"It's terrible here. It's slave labour."
I was at a party. The man speaking was an American engineer working for an oil company in Qatar on a tax free salary of 12,000 dollars per month with benefits.
"Are you talking about the labourers here?" I replied.
"No, us man."
I spoke to another man recently when I was visiting an independent school. He was leaving the school for another job.
"It's a really good job," he told me. "It pays 800 dollars a month." He looked around the classroom. "Some of these guys earn 4000 dollars a month," he whispered to me in awe.
As you can tell from this discussion, and from a quick search under salary ranges on Qatar Living, what is a good wage in Qatar is open to interpretation. The range of wages are huge - starting from the 100 dollars paid to some cleaners (recently revealed by the papers - the cleaners had actually been promised more), 160 dollars for labourers and climbing to huge amounts to highly skilled Western expats.
What people need also varies hugely - Qatar National Bank recently suggested an expat family needs nearly 8,000 dollars to live in Qatar. However, my family (with accommodation and bills paid for) spend about a quarter of that, even after paying nursery fees for two children. I have single male friends who live without skimping on about 1000 dollars a month (the ladies seem to spend rather more for some reason). Meanwhile, shop workers I know save most of their 400 dollar a month wages.
This is the biggest cost and hassle, and one you really want your employer to sort out for you. Many low paid workers share rooms - often with 4 or more sleeping in one small area. While you might get a small one bedroom apartment for around 1600 dollars a month, Qatar National Bank have estimated the average cost for rent and utilities for a family with two children at more than 3000 dollars a month. See Cost of living: renting accommodation in Qatar for more details.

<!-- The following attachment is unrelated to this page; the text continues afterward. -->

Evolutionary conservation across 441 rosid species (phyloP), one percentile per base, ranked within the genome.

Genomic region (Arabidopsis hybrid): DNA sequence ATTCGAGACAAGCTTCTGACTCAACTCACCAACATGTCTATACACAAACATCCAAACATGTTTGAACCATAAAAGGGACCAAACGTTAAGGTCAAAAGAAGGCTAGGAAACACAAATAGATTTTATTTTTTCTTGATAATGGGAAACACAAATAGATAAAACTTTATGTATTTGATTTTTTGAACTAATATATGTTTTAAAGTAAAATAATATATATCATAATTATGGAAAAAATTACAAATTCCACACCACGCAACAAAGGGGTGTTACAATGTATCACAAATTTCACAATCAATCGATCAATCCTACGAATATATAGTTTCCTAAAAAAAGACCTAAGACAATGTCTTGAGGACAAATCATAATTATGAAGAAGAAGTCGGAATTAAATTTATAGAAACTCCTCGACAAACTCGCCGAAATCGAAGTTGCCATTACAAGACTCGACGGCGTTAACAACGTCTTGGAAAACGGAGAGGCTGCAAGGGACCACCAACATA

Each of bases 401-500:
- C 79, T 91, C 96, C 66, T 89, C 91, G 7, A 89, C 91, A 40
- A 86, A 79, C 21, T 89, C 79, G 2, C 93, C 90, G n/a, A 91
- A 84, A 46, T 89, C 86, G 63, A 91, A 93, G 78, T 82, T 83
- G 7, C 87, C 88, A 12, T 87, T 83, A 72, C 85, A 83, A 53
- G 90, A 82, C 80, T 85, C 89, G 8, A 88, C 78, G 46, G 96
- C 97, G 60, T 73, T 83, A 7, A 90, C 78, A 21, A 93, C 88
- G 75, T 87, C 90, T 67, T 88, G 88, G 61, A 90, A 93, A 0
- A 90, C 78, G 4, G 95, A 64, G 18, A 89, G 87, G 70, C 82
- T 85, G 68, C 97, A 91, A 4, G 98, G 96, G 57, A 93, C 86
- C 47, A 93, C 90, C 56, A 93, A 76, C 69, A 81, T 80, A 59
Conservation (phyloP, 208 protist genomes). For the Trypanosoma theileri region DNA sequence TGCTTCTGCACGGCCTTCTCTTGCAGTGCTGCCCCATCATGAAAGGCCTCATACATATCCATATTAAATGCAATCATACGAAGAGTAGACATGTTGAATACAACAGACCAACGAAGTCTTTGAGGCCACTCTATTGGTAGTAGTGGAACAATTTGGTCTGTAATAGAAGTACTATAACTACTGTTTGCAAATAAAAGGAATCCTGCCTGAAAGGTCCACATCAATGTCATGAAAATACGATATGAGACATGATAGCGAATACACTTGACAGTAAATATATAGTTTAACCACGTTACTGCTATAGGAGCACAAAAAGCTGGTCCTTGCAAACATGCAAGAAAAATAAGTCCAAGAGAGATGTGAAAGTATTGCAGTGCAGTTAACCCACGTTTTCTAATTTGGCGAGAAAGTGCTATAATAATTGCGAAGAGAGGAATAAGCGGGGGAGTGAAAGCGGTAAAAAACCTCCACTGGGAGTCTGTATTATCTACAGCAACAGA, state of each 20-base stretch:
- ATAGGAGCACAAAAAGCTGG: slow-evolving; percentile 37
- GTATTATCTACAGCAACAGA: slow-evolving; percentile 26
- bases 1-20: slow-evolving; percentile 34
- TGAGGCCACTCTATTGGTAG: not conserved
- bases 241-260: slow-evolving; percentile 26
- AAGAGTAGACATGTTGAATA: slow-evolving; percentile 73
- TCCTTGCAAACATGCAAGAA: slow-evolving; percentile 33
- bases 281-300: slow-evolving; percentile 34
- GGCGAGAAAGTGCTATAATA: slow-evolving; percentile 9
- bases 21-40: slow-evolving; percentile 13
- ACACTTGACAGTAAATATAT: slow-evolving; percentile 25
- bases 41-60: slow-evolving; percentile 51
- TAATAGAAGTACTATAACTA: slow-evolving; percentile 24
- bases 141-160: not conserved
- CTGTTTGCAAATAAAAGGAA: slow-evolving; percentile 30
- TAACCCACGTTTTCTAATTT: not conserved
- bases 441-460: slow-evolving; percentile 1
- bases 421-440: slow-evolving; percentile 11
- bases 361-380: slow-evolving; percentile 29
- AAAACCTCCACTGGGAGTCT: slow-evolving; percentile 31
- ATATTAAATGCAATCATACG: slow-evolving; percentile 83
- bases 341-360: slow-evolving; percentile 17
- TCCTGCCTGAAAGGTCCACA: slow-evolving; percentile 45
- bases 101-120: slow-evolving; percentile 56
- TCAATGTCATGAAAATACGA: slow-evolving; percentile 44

Food and day to day needs
Vegetables are relatively expensive. Expatriate food is imported, and is usually sold at a premium to the country it is exported from. This can be seen at Mega Mart, where I have seen mince pies with a price tag of 1 pound (around 7 riyals) and a Qatar price tag of 24 riyals, Meat, however, is reasonable, fish is often incredible value and you can reduce costs by buying vegetables from the market off Salwa Road or fish fresh off the boat on the Corniche. Nappies and infant formula is more expensive than the UK. We generally spend about 700 dollars a month to provide for three adults and two small children (including eating out).
Paradoxically eating out seems cheap to Westerners such as us. Many labourers will pay a restaurant fee in the region of 70 dollars a month for three meals a day for a month. Prices go up from there, but even at the top range value is normally far, far better than in the UK.
Taxis start at less than a dollar and cost 25 cents a kilometre - not bad, considering Doha's a pretty small place and nowhere is very far away. Buses charge a flat fee of two riyals (50 cents) inner city and 7 riyals (2 dollars) between towns.
New vehicles are cheaper than the UK but more expensive than in America. A new four wheel drive costs from eighty thousand up. Older vehicles are expensive because of the huge demand for second hand cars. Maintenance and repairs are cheap, although parts for American cars can be expensive. Petrol is ridiculously cheap. Fines can be pricey (3000 riyals or over 800 dollars for shooting a traffic light) and are due to increase. (see Driving in Qatar for more information.)
Out and about
Most things to do and watch are either free or very good value. Exhibitions are free, museums are free, horse racing is free and you can see world championship level motor racing for around sixteen dollars. (See our posts on what to do in Qatar, Superbike racing and Losail racing track.)
Alcohol and clubs
For prices at Doha's only offie see our previous post on the cost of alcohol. Clubs are usually free for women, and vary for men - 40 riyals is normal, although you can pay a lot more. Drinks out are obviously expensive - beer at its cheapest is at around five and half dollars a pint.
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